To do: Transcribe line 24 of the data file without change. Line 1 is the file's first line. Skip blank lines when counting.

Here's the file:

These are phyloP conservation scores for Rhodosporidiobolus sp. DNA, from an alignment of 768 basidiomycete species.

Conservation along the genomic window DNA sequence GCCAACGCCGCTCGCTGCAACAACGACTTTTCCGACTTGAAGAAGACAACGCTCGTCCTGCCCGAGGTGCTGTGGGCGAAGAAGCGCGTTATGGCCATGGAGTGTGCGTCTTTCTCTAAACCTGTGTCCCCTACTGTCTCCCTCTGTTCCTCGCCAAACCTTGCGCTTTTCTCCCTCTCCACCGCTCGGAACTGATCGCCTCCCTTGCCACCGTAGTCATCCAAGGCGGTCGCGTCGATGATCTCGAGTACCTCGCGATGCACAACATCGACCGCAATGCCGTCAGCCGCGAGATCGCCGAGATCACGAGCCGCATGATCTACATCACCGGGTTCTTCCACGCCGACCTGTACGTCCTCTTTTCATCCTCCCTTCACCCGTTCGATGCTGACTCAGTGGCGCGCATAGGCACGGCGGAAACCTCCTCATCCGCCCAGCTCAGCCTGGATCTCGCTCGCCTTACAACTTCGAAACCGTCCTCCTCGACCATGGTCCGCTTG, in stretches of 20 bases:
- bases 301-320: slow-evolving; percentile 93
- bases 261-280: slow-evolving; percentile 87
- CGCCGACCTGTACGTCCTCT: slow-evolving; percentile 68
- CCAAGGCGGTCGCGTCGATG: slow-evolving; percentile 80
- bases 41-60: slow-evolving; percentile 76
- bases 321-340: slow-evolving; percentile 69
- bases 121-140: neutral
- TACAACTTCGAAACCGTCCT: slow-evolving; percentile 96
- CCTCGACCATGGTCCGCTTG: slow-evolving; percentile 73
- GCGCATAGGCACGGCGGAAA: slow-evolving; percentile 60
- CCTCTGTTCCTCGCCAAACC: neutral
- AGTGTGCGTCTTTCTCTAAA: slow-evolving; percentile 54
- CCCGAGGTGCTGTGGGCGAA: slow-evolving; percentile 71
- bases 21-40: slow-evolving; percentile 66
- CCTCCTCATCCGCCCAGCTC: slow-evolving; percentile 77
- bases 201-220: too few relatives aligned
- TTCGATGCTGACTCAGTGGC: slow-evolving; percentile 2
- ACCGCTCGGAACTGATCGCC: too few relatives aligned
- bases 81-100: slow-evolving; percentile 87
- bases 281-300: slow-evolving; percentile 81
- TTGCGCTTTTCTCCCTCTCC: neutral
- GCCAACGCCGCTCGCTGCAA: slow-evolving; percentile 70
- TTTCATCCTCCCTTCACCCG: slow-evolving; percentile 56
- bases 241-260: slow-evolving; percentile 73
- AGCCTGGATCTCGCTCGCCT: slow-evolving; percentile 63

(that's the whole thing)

- GCCAACGCCGCTCGCTGCAA: slow-evolving; percentile 70